Just close your eyes, click your heels together three times, and repeat, “It’s all about democracy…” Whether it’s setting up NATO bases on Russia’s border, overthrowing the government of Syria, or sending reconnaissance flights out over the Baltic with their transponders off, just remember–“it’s all about democracy…it’s all about democracy…” ]
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‘Stay Away from Russian Borders or Keep Transponders on’: Russian Ministry of Defense
Russian Defense Ministry suggests US surveillance planes should either keep their distance from Russian borders while performing flights over the Baltic Sea, or at least keep aerial transponders switched on for identification.
There are two solutions for the US Air Force [operating in the Baltic Sea]: either do not fly near our borders, or turn on transponders for automatic identification by our radars,” Defense Ministry spokesman Major-General Igor Konashenkov said in an official statement on Saturday.
The statement comes after a Russian fighter jet intercepted a US surveillance plane, which was spotted in international airspace above the Baltic Sea on Friday with the transponder switched off.
The RC-135U reconnaissance plane is frequently trying to sneak up to the Russian border with the transponder off. Our anti-aircraft defense has to order our fighters off the ground simply to visually identify the type of aircraft and its ID number,” Konashenkov explained.
A Russian Sukhoi Su-27 performed a barrel roll within 25 feet from the US plane, with the Pentagon describing the move as “dangerous” and “unprofessional.”
We are already starting to get used to insults coming from the Pentagon regarding the alleged “unprofessional” maneuvers when our fighters intercept the US spy planes near Russian borders.
Yet, all flights of Russian aircraft are held in accordance with international regulations on the use of airspace,” Konashenkov states, adding that another reconnaissance aircraft  Boeing OC-135B – has landed in Ulan-Ude earlier on Saturday under an international “Treaty on Open Skies,”  and “no one raised the fighters to identify it.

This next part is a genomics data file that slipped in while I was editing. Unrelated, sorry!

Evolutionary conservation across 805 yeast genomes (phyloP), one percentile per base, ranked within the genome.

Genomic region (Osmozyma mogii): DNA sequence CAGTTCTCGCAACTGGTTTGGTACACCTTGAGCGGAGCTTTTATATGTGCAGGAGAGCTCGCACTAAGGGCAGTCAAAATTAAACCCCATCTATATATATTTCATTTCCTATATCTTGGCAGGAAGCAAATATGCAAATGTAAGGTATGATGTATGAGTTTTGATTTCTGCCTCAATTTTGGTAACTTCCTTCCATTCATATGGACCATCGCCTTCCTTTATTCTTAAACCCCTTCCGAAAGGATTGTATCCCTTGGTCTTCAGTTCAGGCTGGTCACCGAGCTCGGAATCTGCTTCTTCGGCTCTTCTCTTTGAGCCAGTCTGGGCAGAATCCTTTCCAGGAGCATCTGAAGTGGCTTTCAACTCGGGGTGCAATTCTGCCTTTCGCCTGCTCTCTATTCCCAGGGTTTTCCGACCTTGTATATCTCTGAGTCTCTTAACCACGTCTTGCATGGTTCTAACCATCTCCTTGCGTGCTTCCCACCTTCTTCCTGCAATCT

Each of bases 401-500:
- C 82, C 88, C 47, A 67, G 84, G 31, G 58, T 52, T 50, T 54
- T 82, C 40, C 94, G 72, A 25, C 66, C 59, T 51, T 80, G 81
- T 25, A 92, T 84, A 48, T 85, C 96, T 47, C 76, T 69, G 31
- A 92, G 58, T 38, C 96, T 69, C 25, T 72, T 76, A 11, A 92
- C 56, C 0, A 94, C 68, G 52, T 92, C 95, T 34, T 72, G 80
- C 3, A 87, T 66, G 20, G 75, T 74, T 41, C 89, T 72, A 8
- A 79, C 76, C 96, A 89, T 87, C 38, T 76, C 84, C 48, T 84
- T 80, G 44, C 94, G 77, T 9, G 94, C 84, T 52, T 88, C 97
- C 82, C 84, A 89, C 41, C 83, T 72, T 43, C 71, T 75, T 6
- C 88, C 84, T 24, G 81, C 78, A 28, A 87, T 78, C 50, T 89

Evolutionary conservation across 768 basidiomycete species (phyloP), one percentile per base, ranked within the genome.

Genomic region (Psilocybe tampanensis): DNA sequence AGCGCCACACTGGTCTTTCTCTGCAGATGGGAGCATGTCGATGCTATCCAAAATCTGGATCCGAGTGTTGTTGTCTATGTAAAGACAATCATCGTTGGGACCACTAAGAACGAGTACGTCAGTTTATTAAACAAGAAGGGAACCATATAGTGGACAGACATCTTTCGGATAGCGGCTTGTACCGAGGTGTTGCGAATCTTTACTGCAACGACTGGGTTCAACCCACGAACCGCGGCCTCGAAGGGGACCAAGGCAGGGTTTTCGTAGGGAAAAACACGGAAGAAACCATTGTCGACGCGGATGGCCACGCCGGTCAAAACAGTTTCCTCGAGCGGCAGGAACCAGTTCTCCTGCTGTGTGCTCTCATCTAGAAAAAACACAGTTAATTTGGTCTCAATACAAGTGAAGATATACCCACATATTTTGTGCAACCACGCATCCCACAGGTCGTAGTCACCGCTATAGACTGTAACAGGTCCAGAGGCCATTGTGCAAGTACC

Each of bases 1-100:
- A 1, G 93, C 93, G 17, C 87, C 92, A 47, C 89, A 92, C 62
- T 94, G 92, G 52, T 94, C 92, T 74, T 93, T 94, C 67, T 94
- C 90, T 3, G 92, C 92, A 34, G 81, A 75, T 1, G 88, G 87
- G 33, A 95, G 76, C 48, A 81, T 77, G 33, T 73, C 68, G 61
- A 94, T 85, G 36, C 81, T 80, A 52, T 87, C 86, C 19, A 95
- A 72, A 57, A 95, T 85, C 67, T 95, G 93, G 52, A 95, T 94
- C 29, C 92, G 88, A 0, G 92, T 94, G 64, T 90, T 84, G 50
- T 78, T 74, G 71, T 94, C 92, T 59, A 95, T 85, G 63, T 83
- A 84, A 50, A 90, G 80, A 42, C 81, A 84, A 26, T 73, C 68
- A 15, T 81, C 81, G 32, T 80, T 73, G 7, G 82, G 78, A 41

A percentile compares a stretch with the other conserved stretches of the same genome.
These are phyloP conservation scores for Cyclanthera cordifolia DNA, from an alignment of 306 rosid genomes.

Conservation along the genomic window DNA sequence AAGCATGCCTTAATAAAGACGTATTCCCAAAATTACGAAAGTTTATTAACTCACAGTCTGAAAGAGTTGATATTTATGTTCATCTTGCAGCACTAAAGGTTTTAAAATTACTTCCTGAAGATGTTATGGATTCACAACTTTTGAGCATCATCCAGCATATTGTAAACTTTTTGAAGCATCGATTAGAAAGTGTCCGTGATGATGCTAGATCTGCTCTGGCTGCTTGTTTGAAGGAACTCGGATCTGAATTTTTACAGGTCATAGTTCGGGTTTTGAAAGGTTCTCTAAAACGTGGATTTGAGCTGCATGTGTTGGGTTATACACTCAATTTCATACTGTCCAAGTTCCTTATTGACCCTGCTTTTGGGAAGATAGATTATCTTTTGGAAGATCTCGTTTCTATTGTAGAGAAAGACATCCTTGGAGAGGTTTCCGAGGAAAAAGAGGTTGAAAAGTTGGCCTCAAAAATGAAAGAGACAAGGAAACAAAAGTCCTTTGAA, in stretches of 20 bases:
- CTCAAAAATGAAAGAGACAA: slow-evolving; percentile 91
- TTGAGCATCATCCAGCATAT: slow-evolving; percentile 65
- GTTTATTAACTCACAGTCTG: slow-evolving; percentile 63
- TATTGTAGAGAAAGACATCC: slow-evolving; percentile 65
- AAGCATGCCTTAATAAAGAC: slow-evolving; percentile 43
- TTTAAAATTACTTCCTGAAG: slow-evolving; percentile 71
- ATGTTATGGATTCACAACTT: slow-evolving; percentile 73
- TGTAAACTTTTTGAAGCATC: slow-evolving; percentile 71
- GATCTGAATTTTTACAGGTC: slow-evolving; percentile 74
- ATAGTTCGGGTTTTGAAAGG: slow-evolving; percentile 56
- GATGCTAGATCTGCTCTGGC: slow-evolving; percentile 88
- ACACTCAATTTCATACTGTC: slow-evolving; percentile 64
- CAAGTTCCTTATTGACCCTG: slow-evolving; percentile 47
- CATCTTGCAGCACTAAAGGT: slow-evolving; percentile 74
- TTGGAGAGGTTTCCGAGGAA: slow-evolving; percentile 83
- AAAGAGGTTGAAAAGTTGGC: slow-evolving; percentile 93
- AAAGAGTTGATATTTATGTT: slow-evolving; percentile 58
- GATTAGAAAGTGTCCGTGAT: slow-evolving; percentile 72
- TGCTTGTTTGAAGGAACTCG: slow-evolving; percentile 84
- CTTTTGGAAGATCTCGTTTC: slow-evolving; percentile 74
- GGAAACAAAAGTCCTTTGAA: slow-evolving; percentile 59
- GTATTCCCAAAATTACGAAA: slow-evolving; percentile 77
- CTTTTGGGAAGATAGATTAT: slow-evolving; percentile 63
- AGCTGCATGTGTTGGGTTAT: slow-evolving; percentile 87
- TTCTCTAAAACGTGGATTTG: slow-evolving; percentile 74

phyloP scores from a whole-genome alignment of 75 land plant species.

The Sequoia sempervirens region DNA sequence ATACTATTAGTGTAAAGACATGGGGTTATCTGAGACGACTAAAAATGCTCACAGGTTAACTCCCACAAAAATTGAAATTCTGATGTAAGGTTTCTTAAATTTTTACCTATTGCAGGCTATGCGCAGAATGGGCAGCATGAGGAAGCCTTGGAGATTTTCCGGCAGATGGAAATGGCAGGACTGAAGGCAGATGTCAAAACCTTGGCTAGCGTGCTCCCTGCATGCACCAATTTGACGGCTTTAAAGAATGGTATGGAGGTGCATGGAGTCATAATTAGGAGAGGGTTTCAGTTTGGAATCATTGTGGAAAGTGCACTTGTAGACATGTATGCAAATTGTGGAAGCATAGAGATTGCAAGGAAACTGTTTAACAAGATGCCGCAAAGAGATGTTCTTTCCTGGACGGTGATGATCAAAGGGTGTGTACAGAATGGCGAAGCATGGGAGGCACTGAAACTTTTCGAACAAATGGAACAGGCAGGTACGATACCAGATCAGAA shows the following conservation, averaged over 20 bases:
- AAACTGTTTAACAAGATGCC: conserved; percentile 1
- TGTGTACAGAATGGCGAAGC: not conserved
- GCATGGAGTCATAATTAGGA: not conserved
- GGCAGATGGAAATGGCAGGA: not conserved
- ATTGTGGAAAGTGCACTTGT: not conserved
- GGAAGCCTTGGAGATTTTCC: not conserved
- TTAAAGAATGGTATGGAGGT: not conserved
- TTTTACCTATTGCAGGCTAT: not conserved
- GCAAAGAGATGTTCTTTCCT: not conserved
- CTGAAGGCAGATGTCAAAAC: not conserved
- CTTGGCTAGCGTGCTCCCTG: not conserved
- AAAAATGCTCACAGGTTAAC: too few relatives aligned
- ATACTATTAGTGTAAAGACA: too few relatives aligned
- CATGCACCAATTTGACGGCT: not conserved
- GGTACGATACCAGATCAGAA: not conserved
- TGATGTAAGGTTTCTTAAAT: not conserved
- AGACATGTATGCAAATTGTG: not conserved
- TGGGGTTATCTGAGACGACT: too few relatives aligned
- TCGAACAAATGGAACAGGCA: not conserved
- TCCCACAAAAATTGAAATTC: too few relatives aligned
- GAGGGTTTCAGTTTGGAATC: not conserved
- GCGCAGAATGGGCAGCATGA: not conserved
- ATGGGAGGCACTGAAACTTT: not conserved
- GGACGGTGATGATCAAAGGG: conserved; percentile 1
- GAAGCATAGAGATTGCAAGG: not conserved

Fifteen days prior to this latest incident, on April 14, another Su-27 fighter jet conducted a barrel roll over another US reconnaissance plane, and between April 11 and 12, the USS Donald Cook ship was flown over by Su-24 fighter jets, with the Pentagon releasing footage.
The deputy head of Russia’s Upper House committee for defense and security Frants Klintsevich commented on the frenzy over the latest incidents in Baltic airspace, saying the fizzbuzz has a clear goal – to put a smokescreen for NATO plans to deploy additional troops in Eastern Europe.
It is now completely clear why the United States needed a hype around the interception of the US spy plane over the Baltic Sea and the incident with the destroyer Donald Cook.
It was to prepare the information space for deploying four additional NATO battalions to the Baltic region […] On the tip from US, the North Atlantic alliance continues its strategy of encircling Russia,” Klintsevich said, as quoted by his press service. He also noted that the turmoil began immediately after the latest Russia-NATO Council meeting, throwing into question the expediency of such gatherings.
Moscow has been unhappy with the NATO military buildup on Russia’s borders for some time now, with Russia’s envoy to NATO Aleksandr Grushko stating that Moscow would definitely compensate militarily for an “absolutely unjustified military presence.
According to the 1997 NATO-Russia Founding Act, the permanent presence of large NATO formations at the Russian border is banned. Yet some voices in Brussels are saying that since the NATO troops stationed next to Russia are going to rotate, this kind of military buildup cannot be regarded as a permanent presence.